DOPfunk: I’m not sure what you mean with my verse. Are you referring to the first one? That is Scarface, actually. I could not exclude him from this album. I think he is one of the most prolific songwriters and storytellers ever to touch a microphone, and sadly, he and Pac never really did songs together except for “Smile.” I hope I did him justice. But now that I think about it - it really is my verse. The story I told in that verse hits close to home and is based on my childhood - being a dreamer.

# Musical Exploration

Stalin Kay: Why didn’t the album explore instrumentals with modern hip-hop/rap sub-genres like trip-hop, similar to beats on albums by artists like ¥$, Kanye West, Ty Dolla $ ign’s album, Vultures 1, which is Billboard number 1 and popular across streaming platforms in many countries?

DOPfunk: Honestly, I do not like modern rap, and I don’t even KNOW half of these cats. There are a few artists here and there that still do great music, but the whole industry has degenerated into a mess that I can barely recognize as rap or hip-hop. To each his own, but I cannot create art that doesn’t fulfil me or give me a sense of creating worth. Emotional, passionate worth, that is.

# Collaboration Choices

Stalin Kay: The album doesn’t feature usual 2Pac collaborators like E-40, Richie Rich, Rappin’ 4-Tay, Kurupt, George Clinton, Roger Troutman, and Outlawz. A Notorious B.I.G feature would have been interesting, too, especially from a Life After Death perspective. What influenced these collaboration choices?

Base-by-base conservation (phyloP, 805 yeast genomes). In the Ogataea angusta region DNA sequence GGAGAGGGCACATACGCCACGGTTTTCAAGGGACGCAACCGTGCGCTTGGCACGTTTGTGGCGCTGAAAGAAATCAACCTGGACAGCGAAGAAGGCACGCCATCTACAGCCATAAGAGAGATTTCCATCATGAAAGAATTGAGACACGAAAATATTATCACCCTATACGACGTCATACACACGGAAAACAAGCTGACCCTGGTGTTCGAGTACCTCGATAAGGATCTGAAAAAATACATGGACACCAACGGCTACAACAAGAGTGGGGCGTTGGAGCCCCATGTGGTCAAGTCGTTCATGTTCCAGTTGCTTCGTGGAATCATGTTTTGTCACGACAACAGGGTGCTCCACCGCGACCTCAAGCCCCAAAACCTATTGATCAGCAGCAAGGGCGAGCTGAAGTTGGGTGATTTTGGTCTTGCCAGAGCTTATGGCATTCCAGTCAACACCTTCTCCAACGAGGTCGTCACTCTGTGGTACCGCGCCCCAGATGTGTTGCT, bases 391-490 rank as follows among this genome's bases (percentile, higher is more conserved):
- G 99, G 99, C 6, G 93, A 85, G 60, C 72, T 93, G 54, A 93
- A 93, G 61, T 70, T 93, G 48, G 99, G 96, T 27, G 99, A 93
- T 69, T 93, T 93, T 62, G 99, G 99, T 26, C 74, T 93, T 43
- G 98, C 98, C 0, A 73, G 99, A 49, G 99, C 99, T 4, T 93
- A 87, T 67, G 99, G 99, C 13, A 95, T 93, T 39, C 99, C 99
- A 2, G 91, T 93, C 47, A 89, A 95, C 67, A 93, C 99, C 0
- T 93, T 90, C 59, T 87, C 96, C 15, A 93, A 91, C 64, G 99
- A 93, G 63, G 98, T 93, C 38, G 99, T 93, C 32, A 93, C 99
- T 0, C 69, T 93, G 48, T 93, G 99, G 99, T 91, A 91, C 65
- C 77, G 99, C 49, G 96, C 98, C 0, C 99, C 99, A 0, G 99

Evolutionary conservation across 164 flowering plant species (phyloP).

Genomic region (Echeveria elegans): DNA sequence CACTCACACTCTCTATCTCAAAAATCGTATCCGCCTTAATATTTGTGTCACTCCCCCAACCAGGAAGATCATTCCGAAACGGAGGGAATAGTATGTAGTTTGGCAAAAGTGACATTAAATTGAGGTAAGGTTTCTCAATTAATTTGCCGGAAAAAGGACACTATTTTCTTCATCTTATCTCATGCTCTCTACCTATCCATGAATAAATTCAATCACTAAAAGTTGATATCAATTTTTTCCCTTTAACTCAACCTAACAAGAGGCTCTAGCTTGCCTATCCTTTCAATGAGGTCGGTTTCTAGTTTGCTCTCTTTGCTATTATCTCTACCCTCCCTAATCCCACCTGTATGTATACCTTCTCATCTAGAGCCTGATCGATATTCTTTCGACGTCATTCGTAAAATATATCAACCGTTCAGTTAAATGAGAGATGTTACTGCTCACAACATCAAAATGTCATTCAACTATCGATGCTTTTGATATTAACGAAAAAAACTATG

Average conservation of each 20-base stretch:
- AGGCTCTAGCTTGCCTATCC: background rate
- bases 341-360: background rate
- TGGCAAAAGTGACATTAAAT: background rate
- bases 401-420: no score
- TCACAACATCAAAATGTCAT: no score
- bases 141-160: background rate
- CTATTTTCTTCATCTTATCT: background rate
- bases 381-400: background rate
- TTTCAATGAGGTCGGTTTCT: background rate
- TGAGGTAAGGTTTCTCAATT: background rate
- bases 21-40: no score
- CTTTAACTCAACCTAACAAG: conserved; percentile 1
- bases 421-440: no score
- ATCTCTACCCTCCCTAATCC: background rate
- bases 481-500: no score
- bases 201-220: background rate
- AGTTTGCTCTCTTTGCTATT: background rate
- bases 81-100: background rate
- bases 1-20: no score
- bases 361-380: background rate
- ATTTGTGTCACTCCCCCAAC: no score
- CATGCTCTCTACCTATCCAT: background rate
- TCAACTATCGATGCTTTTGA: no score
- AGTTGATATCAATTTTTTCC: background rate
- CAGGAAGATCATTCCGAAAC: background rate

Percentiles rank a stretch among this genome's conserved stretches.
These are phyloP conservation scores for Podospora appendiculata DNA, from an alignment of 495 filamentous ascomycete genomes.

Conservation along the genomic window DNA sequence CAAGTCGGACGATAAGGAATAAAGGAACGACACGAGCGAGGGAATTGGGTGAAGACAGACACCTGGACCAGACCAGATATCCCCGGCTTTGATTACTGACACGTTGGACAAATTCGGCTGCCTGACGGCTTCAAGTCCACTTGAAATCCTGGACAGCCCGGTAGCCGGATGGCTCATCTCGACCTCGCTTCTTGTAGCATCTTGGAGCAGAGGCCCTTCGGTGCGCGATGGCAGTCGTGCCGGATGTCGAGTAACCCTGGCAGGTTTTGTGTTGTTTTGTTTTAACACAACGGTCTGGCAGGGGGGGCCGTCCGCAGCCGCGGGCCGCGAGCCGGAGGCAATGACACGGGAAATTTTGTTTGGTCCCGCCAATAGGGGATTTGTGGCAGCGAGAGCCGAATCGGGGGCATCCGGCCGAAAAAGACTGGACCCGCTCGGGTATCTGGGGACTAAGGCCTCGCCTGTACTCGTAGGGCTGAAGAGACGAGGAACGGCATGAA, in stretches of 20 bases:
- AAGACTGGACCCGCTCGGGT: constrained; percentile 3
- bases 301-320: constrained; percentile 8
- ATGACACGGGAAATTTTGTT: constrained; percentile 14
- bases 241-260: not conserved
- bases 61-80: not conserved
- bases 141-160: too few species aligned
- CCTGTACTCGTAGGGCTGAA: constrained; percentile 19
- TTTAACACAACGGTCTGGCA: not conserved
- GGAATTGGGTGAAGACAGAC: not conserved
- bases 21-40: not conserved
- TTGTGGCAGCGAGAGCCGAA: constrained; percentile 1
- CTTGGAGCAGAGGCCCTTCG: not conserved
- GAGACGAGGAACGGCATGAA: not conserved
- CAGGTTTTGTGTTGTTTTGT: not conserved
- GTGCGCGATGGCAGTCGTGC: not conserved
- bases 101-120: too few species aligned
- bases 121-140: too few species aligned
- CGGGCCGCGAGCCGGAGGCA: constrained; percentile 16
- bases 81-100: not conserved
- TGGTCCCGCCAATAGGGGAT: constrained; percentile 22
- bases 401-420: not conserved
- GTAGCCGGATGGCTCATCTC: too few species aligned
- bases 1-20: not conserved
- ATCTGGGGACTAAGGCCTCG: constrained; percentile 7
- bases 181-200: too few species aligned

DOPfunk: It is just too much for one person to handle! I have to get into character and feel the artists I am imitating, so of course, I went with the ones I know best from listening to them daily. Then there are the legal issues, of course. I don’t know how rappers who are still active today and do their own thing (just like they did in their prime) would react, and I honestly don’t want to take the food off their plates. BUT: I am working on my next project, with one Biggie feature already released, and there may be some people featured that collaborated with Pac and that I have not imitated yet ;)

# Professional Endeavors

Stalin Kay: Are you involved with BeatStars, and as a music producer, how can artists land a beat or instrumental from you?

DOPfunk: Absolutely! BeatStars is a great platform to sell and purchase beats, and I also offer services like mixing and custom hooks on there. At the moment, that is all I can offer for artists who want to work together, as dedicated projects with people are too time-consuming. But I hope to get back into working with talented artists again in the future.

# Accessibility and Impact

Stalin Kay: How accessible is the AI-guided technology used in creating the album, and how can it benefit the upcoming and the next generation of artists across different genres?

DOPfunk: The tech that I am using right now is not as easily accessible as most people would like it to be. It involves a lot of trial and error. It depends on underlying systems such as Python and dependencies that cannot be installed like a simple app or program. There are alternatives like “Rubin AI Replay”, which streamline the usage and make it more accessible, but they are limited in their feature set as well. And of course, there are online services, but all of them are based on the initial RVC open-source project, and in my opinion, it goes against the very essence of open source to commercialize the work of someone else, so you won’t be seeing me break a lance for them.